Australian University Reforms Edge Closer to Reality

October 5, 2020 Updated: October 6, 2020

The Morrison government is on the cusp of getting the final vote it needs to pass controversial university funding reforms.

Centre Alliance senator Stirling Griff, who hails from South Australia, is the key to passing the changes that are the first order of government business for the Senate on Oct. 6.

The Centre Alliance party is working with SA universities and others in the sector to find ways to improve the legislation.

Education Minister Dan Tehan told AAP on Oct. 5 the “job-ready graduates” laws would provide more university places for Australian students.

He said the bill would make it cheaper to study in areas of expected job growth and provide more funding and support to regional students and universities.

“I want to thank the Senate cross bench for their good faith negotiations. I look forward to continuing to work with the cross bench to secure passage of the legislation,” Tehan said.

Tasmanian independent senator Jacqui Lambie says the changes—which would more than double the cost of humanities degrees while cutting fees in maths, science and other areas—would hit poor people hardest.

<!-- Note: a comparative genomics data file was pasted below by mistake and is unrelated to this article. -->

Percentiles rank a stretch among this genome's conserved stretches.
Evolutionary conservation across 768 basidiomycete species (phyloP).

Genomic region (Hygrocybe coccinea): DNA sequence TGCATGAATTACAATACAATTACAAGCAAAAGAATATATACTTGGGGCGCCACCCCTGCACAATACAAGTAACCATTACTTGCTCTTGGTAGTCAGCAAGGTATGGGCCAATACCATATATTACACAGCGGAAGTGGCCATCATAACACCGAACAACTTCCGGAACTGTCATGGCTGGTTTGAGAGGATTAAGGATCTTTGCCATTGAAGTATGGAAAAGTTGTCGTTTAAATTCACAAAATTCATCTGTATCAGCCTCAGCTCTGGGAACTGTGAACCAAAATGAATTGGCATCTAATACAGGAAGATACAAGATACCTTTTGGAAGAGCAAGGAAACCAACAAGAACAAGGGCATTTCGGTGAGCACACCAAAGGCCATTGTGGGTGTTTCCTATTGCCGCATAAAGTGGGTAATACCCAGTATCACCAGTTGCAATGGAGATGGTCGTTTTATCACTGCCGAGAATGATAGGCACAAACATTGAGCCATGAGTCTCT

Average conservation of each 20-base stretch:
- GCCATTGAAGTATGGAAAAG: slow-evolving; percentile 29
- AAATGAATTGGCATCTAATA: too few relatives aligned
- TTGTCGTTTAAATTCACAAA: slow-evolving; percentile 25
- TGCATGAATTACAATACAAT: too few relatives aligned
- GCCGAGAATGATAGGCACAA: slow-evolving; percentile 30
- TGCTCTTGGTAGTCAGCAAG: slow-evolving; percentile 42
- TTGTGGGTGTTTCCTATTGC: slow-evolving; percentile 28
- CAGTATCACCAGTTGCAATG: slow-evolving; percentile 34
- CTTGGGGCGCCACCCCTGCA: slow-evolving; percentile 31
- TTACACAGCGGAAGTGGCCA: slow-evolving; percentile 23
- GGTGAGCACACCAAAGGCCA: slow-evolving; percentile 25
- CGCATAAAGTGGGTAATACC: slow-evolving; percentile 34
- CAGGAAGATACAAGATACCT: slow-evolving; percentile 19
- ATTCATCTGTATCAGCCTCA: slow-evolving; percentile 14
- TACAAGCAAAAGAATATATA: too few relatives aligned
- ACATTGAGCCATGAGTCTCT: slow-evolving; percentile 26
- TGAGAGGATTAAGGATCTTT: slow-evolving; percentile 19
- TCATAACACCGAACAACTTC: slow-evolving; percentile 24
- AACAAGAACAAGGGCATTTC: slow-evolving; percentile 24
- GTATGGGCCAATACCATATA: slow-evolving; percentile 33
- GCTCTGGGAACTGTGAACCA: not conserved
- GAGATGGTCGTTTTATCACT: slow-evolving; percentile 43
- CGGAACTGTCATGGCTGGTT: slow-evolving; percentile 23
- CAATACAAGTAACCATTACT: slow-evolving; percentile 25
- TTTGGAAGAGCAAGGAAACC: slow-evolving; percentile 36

She’s described the bill as a “dog’s breakfast” and taken aim at the government over being unable to prove its claim the package would lead to 100,000 new university places by 2030.

SA Greens senator Sarah Hanson-Young and independent Rex Patrick say Senator Griff should reject the laws.

“We believe this bill will have a negative impact on South Australia’s young people, research capacity and job creation in our state,” they said in a joint statement.

“The government’s proposed changes will be devastating long term for SA families, at a time when we actually need more options for our state’s young people to be engaged in study and training, if they are unable to work.”

The University of Adelaide has argued the bill will deliver its students a nine percent increase in HECS-HELP charges and reduce the university’s funding by 15 percent.

“Any changes (the Centre Alliance) negotiate to the bill will be like putting a Band-Aid on a broken bone,” Senator Patrick said.

Labor argues the bill cuts $1 billion from government university funding, makes degrees more expensive and prices people out of disciplines the coalition does not like.

By Paul Osborne